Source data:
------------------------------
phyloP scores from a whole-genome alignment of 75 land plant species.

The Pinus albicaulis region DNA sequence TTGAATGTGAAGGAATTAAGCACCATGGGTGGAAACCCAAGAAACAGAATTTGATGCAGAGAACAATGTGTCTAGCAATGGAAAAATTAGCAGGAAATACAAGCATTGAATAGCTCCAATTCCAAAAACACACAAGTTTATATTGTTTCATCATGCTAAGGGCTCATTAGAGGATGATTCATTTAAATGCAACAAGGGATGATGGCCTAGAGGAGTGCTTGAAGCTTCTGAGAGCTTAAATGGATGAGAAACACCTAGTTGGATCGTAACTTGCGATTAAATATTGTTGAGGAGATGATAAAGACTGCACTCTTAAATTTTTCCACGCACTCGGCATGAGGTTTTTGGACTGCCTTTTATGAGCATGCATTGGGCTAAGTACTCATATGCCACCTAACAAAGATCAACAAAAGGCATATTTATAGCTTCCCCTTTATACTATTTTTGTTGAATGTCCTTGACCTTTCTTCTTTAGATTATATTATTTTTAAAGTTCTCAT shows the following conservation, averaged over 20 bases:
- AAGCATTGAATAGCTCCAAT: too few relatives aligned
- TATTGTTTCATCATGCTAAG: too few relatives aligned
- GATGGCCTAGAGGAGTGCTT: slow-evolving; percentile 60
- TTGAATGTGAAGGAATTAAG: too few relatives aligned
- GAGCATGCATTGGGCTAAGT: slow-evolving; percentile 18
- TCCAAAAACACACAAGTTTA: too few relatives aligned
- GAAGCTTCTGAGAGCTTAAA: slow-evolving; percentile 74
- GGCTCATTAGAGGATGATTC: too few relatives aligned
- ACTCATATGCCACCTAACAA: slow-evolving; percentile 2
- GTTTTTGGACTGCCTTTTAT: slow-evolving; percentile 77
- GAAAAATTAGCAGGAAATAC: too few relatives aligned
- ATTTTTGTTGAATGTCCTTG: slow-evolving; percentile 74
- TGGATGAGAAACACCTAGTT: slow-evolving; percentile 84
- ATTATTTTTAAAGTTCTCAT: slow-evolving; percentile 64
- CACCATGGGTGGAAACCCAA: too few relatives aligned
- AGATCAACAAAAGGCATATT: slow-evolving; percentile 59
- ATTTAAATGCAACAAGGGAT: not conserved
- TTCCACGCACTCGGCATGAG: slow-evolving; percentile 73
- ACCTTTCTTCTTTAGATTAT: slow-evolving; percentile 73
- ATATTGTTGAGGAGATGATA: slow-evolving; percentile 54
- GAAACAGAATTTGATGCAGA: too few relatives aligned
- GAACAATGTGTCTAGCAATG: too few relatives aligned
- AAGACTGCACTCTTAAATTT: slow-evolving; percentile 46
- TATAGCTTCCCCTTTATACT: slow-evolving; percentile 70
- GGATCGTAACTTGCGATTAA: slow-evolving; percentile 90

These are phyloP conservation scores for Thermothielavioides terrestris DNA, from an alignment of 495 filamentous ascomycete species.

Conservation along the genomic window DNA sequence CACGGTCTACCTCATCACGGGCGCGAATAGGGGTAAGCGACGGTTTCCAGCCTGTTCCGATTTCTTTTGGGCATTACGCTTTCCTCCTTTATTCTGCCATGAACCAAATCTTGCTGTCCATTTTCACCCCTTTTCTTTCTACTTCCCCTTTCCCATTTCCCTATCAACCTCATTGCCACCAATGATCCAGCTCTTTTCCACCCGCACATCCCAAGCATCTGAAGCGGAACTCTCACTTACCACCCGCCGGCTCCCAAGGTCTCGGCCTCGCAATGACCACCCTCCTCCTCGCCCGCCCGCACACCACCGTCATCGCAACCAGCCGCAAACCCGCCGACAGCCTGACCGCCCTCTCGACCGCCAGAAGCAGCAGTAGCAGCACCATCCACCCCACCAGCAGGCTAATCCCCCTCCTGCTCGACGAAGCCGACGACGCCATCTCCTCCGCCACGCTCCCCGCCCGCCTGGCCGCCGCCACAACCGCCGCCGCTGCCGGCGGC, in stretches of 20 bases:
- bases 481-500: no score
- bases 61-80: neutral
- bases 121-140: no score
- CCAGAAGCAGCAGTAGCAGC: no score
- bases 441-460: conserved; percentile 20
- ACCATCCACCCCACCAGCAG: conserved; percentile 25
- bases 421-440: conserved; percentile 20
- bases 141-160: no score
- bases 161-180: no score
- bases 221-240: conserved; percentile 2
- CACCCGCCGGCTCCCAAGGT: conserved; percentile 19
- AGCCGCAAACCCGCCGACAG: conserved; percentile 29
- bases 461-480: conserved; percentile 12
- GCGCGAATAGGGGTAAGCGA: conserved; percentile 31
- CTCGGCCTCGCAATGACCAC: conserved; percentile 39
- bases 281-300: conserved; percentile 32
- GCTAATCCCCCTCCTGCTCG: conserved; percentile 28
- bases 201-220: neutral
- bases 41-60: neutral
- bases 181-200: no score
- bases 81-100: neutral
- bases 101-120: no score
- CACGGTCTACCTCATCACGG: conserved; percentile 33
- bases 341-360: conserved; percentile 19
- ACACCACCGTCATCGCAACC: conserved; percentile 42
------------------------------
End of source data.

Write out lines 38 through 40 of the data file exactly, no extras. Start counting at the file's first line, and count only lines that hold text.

- bases 161-180: no score
- bases 221-240: conserved; percentile 2
- CACCCGCCGGCTCCCAAGGT: conserved; percentile 19